Whether negotiating at the office or at home, gender matters.
It matters that during a negotiation women are seen as weaker for wanting to preserve relationships and men are seen as stronger for wanting to win at all costs. No matter that American business-people have studied “win-win” negotiation theory for more than 20 years now; negotiation language is still laced with words that imply that competitive negotiations are the standard operating procedure, especially in the business world.
Consider this though: News sources frequently report that businesses are partnering or creating alliances to grow and gain market strength. Businesses are quickly learning that collaboration, in the form of partnerships and alliances, wins more business today than good old fashioned competition. It is at this intersection–between competitive and collaborative negotiation models–that women can find a tremendous advantage. Because women are to some extent socialized to cooperate and collaborate, women can use those abilities to negotiate truly collaborative agreements.*
The following are 10 tips to help women leverage their talents to negotiate a truly collaborative outcome.
The first three tips are particularly important, because women tend to have an ability to access these skills.
Understand how a negotiation will impact a relationship.
This applies to interdepartmental negotiations and to external business-to-business negotiations. Many business relationships have been needlessly damaged when hardball (bluffing, storming out of the room etc.) negotiation tactics are used.
Bring a collaborative approach to problem-solving and brainstorming during a negotiation.
A collaborative approach means looking for solutions that stress the “we” rather than “you versus me.” Use words and phrases that stress the importance of working together to find a solution.
When appropriate, share information.
There are certainly times when sharing information would not be advantageous; however, there are times when sharing information will move the negotiations along. For example, if you, as team leader, are negotiating with team members about project deadlines, sharing information about the time constraints that you face will be to your advantage.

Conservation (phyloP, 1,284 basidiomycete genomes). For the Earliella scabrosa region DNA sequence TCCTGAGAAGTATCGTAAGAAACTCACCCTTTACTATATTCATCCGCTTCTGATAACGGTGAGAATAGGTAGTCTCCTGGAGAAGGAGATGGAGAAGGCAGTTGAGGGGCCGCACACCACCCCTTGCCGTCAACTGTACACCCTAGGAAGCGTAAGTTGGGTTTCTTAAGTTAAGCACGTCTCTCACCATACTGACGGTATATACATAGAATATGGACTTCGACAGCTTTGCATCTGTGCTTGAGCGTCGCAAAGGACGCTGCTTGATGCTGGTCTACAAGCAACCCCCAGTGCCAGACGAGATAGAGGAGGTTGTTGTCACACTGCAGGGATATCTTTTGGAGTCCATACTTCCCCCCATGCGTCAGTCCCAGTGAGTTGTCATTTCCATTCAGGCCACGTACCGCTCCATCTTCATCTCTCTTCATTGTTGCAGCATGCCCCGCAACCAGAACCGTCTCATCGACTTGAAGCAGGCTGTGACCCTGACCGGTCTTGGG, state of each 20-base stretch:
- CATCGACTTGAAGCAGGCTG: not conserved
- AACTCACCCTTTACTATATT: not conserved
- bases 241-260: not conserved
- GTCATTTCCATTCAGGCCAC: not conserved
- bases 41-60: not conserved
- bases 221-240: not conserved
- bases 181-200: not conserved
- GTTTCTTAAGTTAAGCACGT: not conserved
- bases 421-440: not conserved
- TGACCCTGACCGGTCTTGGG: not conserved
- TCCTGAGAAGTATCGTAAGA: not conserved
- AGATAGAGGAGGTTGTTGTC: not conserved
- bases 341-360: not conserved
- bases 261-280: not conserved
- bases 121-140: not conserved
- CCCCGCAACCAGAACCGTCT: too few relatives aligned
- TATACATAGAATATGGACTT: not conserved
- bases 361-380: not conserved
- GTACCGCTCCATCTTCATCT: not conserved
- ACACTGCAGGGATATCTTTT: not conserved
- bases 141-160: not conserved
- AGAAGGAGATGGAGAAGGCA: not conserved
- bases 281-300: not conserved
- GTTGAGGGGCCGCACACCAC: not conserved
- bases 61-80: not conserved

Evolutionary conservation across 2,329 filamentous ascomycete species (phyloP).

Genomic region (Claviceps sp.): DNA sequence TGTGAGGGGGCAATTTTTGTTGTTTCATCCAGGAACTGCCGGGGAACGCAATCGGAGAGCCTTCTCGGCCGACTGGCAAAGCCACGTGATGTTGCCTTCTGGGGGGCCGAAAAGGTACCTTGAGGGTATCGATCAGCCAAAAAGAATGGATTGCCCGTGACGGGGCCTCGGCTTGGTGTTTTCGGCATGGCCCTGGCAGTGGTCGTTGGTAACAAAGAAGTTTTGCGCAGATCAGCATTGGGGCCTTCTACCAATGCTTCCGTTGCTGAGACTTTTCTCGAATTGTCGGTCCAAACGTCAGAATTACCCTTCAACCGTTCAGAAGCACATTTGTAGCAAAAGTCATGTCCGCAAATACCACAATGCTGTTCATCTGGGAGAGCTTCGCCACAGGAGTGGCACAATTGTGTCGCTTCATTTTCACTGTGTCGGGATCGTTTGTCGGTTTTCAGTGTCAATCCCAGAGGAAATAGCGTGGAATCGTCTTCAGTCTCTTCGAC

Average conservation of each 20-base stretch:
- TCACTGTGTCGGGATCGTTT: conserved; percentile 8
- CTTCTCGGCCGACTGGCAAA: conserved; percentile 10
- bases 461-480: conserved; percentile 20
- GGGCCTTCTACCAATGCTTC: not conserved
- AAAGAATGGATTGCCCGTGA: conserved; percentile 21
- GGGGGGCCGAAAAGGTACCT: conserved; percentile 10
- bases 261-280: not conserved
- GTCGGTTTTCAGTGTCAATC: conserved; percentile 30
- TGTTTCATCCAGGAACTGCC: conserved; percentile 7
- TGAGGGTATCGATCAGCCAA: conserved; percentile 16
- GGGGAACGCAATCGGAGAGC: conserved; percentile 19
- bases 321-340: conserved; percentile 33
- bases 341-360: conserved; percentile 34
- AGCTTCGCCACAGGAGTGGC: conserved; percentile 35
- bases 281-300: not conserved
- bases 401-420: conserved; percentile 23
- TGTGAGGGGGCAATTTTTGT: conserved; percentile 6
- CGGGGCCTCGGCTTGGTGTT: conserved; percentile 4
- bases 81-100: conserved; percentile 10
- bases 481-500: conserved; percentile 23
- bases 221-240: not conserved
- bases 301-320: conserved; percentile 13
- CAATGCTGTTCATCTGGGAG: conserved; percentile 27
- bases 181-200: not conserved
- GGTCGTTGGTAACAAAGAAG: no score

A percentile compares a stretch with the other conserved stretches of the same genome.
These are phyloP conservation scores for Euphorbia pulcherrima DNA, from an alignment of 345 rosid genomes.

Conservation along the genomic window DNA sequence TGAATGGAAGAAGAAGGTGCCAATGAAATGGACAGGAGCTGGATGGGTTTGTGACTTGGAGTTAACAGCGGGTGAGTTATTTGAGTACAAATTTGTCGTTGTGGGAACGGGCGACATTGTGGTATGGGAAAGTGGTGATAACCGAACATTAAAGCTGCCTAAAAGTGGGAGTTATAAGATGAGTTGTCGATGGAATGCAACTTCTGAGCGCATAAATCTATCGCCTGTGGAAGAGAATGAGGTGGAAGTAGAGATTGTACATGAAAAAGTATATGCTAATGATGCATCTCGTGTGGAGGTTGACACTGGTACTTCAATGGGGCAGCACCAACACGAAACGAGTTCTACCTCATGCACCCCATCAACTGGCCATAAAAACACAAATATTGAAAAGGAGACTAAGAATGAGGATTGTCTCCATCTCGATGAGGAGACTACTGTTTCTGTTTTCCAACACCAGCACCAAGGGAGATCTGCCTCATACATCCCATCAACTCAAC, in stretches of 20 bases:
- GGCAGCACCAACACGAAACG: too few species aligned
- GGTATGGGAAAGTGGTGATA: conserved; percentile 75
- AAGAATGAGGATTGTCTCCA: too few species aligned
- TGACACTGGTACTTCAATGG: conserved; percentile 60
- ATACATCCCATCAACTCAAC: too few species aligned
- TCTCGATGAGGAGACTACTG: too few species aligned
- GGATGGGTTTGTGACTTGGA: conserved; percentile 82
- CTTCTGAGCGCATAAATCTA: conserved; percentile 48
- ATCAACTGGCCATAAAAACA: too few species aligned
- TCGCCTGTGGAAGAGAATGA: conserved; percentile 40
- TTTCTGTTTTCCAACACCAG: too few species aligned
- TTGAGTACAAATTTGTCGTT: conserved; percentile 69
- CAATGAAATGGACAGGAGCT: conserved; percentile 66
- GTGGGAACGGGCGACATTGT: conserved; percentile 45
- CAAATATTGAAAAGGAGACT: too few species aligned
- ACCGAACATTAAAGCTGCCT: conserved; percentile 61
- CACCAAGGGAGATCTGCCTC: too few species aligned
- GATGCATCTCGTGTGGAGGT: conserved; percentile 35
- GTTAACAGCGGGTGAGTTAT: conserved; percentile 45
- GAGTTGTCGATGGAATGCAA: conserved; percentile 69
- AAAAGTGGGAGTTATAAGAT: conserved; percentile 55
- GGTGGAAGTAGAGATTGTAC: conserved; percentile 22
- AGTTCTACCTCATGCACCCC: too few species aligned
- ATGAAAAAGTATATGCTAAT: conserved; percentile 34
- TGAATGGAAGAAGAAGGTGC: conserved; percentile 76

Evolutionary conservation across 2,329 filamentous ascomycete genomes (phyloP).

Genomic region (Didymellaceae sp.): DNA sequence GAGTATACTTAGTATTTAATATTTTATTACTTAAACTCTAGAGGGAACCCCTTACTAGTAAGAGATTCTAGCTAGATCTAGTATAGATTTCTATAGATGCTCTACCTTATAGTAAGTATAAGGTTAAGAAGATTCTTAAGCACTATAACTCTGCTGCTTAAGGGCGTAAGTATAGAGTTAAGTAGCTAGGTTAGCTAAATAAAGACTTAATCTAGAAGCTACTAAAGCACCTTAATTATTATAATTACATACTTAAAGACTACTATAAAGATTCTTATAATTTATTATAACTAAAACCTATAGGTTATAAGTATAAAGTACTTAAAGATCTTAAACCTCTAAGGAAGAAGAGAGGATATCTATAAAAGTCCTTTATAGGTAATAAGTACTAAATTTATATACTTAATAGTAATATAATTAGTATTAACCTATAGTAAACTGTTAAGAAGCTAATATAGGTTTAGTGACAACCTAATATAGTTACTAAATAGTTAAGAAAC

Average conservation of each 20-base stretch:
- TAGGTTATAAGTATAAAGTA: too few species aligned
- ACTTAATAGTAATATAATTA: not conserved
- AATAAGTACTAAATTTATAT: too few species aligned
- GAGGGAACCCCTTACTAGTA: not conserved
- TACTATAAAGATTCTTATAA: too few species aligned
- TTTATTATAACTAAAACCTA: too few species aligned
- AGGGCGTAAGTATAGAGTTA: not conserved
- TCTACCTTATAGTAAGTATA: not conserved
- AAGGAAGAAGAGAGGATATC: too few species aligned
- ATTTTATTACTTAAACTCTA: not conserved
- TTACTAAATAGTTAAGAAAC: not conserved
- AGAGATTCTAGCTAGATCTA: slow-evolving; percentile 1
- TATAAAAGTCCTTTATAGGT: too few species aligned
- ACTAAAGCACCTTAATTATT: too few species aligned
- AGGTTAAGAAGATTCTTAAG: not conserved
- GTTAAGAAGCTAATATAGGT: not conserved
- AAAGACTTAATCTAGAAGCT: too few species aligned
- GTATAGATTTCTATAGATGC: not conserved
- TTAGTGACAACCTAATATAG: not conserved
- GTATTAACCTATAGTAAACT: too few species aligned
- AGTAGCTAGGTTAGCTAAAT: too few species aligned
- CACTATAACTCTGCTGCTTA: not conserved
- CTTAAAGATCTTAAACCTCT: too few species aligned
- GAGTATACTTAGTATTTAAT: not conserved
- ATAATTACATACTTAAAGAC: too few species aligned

Take time to prepare for a negotiation.
This is the single most important factor in reaching a mutually beneficial outcome. Before the negotiation session have a firm grasp of issues on the agenda, business and personal goals, and ideas of how it might serve the other person to help you meet your goals.
Ask non-judgmental questions.
Non-judgmental questions are used to clarify facts, figures or priorities, and they establish a problem-solving atmosphere discussed in point number two. For example, if you and a client are struggling with a budget issue, asking for the client’s priorities and asking the client how he or she sees you accomplishing your tasks within budget constraints will open up the conversation into a brainstorming session.
Here are some sample non-judgmental questions:
- Could you tell me more about …?
- How do you see us accomplishing …?
- Could you please clarify what that means to you?
Check emotional reactions to hardball negotiation tactics.
It is only natural to want to react to a seemingly ridiculous request, bullying behavior, or a personal attack. Getting angry or defensive will simply escalate the negative emotional content during the negotiation. When faced with negative emotional behaviors by the other party, take a step back, and if need be, take a time-out to collect your thoughts.
It is critical to mean what you say, especially if you say, “No.” Bluffing and posturing are poor tactics that will often lead to an unsatisfactory result for you and for the other party.
Know what is motivating you or your company to negotiate.
In other words, what do you hope to accomplish at the end of the day? Motivations are often referred to as interests, hence the term interest based bargaining. Interests, both yours and the other person’s, are always positive. Interests or motivations come from the speaker’s perspective, so making money and saving money are both positive interests even though they appear to conflict during a negotiation. Even seemingly negative motivations, like “getting even,” come from a positive interest, such as gaining a sense of fairness or justice.
Be willing to make the first offer.
Research shows that the party that makes the opening offer gets better results. Making the first offer establishes your expectations for the negotiation and anchors the conversation, meaning everyone’s attention is focused solely on that opening offer.
Honor your agreements.
If you make an agreement—keep it. In situations where you may be willing to consider something, but are unwilling for whatever reason to commit, use “if-then” statements. For instance, try this: If you (other person) could do XX for me, I would be willing to consider agreeing to YY.